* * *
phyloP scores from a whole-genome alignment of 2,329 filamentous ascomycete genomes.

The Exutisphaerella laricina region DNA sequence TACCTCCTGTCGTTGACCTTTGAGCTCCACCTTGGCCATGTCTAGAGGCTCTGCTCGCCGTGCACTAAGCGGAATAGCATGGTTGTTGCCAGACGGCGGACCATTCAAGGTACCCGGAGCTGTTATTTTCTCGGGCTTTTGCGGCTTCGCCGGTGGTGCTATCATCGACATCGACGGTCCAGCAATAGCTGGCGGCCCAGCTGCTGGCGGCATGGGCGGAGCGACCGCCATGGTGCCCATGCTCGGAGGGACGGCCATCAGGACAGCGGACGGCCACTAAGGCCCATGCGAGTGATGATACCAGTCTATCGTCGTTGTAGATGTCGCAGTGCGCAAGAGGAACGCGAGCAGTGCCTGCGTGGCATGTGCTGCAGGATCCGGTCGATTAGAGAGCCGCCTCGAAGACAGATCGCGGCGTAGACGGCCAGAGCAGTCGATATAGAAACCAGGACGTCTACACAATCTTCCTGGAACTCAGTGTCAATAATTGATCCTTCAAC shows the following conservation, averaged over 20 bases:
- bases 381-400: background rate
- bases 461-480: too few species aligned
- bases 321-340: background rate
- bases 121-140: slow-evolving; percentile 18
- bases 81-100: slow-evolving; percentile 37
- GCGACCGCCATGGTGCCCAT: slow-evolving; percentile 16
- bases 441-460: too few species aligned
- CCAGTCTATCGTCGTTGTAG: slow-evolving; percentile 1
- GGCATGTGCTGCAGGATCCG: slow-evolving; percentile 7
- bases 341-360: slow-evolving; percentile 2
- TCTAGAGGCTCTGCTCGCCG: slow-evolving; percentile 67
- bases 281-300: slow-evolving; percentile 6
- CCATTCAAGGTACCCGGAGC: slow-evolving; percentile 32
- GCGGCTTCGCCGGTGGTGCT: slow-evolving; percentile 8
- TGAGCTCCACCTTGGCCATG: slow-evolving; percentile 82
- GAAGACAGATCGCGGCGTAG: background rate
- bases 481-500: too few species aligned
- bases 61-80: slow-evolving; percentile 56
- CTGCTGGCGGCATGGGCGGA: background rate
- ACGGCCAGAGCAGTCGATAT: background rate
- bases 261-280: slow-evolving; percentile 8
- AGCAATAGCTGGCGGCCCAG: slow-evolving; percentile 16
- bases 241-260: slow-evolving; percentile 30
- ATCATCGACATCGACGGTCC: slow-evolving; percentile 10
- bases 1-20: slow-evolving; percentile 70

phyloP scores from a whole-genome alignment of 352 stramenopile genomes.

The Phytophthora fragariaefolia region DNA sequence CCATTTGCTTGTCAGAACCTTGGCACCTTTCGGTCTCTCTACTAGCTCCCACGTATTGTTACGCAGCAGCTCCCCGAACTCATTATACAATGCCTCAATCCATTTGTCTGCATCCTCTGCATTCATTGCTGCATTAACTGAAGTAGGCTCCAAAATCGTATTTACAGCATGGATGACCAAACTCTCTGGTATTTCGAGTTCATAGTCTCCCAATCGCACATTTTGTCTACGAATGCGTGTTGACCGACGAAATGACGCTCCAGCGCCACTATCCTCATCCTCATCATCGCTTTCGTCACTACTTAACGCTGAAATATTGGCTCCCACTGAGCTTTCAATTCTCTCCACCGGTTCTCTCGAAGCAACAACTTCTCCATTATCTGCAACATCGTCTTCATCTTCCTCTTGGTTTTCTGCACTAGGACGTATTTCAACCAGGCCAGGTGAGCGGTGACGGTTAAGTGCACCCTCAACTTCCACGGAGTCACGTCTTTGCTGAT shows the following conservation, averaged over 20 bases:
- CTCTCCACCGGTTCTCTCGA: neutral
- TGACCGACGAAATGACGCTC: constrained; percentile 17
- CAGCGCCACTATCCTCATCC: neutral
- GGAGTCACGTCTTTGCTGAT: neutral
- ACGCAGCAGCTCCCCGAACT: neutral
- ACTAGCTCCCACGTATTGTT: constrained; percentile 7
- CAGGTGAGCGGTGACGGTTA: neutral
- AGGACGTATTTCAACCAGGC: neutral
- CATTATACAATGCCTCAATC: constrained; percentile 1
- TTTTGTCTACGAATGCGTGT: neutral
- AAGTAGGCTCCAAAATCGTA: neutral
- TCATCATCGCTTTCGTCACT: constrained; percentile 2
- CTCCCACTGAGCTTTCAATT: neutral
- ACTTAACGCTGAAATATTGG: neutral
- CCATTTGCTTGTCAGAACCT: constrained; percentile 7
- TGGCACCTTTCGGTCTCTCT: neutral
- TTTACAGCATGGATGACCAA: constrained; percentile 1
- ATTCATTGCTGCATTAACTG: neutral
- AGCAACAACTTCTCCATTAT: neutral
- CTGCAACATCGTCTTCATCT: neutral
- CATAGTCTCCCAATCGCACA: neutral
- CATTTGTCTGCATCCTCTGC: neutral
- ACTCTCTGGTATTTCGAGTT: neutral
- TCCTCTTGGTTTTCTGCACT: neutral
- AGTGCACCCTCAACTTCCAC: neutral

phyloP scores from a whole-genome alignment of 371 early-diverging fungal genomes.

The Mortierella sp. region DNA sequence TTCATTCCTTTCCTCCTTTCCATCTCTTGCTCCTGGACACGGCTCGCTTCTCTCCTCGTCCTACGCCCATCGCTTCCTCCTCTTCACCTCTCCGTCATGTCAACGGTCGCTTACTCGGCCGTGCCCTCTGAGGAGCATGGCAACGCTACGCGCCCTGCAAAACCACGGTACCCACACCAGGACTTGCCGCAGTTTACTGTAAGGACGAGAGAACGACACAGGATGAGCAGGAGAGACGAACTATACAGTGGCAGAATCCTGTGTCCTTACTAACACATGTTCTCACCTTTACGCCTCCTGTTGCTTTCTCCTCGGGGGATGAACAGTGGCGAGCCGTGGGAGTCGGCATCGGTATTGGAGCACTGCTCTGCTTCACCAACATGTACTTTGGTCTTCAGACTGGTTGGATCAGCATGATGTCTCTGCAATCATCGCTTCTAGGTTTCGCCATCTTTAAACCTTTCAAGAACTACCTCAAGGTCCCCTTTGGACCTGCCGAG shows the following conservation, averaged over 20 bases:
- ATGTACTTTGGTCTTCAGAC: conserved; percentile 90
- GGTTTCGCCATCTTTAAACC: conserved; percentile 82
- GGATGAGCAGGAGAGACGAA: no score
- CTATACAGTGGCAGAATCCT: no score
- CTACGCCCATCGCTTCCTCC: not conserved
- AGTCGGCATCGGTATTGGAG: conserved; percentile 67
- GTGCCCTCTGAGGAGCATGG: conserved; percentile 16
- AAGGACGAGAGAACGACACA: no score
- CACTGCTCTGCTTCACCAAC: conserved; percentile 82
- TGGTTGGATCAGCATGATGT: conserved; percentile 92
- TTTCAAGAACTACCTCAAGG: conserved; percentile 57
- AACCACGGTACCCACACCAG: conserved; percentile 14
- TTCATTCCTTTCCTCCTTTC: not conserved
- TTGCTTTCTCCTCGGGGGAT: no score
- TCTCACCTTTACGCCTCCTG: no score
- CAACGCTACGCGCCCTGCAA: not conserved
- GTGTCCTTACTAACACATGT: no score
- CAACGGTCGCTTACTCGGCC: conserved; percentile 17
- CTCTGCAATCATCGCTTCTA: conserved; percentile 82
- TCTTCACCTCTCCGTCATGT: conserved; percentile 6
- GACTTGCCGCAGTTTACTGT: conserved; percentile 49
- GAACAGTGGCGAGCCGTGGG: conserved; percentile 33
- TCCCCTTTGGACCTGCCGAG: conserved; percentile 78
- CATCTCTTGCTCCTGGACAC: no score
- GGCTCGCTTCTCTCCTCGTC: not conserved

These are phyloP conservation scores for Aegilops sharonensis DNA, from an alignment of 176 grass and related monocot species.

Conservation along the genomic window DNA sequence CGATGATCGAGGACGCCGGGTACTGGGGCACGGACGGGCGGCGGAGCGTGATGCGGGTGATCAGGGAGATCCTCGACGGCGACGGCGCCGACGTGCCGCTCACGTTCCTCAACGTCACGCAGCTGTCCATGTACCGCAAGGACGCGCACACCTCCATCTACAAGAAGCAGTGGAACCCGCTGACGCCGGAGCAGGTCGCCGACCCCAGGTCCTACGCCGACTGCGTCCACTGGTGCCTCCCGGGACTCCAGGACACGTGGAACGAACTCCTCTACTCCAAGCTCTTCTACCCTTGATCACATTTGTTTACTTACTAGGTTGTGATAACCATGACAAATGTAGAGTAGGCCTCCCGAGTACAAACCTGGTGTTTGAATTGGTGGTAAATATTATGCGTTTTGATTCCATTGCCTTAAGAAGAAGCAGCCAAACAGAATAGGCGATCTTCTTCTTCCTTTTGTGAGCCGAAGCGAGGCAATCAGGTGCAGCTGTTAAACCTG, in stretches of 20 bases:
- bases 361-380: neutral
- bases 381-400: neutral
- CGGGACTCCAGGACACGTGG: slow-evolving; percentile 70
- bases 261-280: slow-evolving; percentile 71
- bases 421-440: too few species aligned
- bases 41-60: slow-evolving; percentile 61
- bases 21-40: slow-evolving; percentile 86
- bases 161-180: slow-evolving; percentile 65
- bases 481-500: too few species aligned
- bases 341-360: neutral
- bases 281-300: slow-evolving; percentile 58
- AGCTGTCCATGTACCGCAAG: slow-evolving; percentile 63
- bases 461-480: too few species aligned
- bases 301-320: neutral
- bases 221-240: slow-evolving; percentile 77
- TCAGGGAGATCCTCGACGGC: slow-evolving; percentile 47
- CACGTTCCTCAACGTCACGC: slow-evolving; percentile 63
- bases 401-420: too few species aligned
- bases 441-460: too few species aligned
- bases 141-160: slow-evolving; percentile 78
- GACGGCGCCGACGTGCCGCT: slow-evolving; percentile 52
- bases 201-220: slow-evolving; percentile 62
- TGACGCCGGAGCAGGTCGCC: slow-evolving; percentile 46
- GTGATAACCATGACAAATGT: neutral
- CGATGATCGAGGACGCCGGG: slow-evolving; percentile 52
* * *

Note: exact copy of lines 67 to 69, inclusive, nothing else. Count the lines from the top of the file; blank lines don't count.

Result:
- TTTCAAGAACTACCTCAAGG: conserved; percentile 57
- AACCACGGTACCCACACCAG: conserved; percentile 14
- TTCATTCCTTTCCTCCTTTC: not conserved